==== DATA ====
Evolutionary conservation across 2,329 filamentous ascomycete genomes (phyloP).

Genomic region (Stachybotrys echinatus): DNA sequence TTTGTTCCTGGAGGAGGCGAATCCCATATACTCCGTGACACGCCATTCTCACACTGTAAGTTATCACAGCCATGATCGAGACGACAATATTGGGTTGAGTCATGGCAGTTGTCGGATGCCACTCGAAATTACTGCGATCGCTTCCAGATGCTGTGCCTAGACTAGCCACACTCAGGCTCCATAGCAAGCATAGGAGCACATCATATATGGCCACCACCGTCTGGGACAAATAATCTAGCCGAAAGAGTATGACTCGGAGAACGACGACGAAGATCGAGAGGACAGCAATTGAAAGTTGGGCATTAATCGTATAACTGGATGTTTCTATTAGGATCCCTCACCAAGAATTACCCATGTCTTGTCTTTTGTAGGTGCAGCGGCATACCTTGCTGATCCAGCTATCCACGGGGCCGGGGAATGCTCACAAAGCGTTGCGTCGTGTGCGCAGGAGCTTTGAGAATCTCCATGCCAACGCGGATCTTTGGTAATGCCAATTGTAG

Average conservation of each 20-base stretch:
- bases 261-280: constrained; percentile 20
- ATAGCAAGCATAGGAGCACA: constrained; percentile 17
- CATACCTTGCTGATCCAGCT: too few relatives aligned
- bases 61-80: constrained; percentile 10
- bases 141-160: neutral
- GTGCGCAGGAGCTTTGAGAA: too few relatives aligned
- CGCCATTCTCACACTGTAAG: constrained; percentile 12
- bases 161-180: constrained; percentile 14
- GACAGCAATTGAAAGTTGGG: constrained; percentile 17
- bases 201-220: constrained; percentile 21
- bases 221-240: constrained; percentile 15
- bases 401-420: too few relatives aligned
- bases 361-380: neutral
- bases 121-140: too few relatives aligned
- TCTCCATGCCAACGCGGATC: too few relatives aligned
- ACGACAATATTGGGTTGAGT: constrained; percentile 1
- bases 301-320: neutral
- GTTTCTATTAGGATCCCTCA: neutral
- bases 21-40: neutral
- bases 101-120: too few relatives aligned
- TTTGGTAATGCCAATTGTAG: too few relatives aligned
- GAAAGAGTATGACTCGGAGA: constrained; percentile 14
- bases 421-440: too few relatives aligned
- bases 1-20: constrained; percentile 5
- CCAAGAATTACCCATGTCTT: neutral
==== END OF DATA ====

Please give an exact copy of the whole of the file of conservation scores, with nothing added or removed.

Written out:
Evolutionary conservation across 2,329 filamentous ascomycete genomes (phyloP).

Genomic region (Stachybotrys echinatus): DNA sequence TTTGTTCCTGGAGGAGGCGAATCCCATATACTCCGTGACACGCCATTCTCACACTGTAAGTTATCACAGCCATGATCGAGACGACAATATTGGGTTGAGTCATGGCAGTTGTCGGATGCCACTCGAAATTACTGCGATCGCTTCCAGATGCTGTGCCTAGACTAGCCACACTCAGGCTCCATAGCAAGCATAGGAGCACATCATATATGGCCACCACCGTCTGGGACAAATAATCTAGCCGAAAGAGTATGACTCGGAGAACGACGACGAAGATCGAGAGGACAGCAATTGAAAGTTGGGCATTAATCGTATAACTGGATGTTTCTATTAGGATCCCTCACCAAGAATTACCCATGTCTTGTCTTTTGTAGGTGCAGCGGCATACCTTGCTGATCCAGCTATCCACGGGGCCGGGGAATGCTCACAAAGCGTTGCGTCGTGTGCGCAGGAGCTTTGAGAATCTCCATGCCAACGCGGATCTTTGGTAATGCCAATTGTAG

Average conservation of each 20-base stretch:
- bases 261-280: constrained; percentile 20
- ATAGCAAGCATAGGAGCACA: constrained; percentile 17
- CATACCTTGCTGATCCAGCT: too few relatives aligned
- bases 61-80: constrained; percentile 10
- bases 141-160: neutral
- GTGCGCAGGAGCTTTGAGAA: too few relatives aligned
- CGCCATTCTCACACTGTAAG: constrained; percentile 12
- bases 161-180: constrained; percentile 14
- GACAGCAATTGAAAGTTGGG: constrained; percentile 17
- bases 201-220: constrained; percentile 21
- bases 221-240: constrained; percentile 15
- bases 401-420: too few relatives aligned
- bases 361-380: neutral
- bases 121-140: too few relatives aligned
- TCTCCATGCCAACGCGGATC: too few relatives aligned
- ACGACAATATTGGGTTGAGT: constrained; percentile 1
- bases 301-320: neutral
- GTTTCTATTAGGATCCCTCA: neutral
- bases 21-40: neutral
- bases 101-120: too few relatives aligned
- TTTGGTAATGCCAATTGTAG: too few relatives aligned
- GAAAGAGTATGACTCGGAGA: constrained; percentile 14
- bases 421-440: too few relatives aligned
- bases 1-20: constrained; percentile 5
- CCAAGAATTACCCATGTCTT: neutral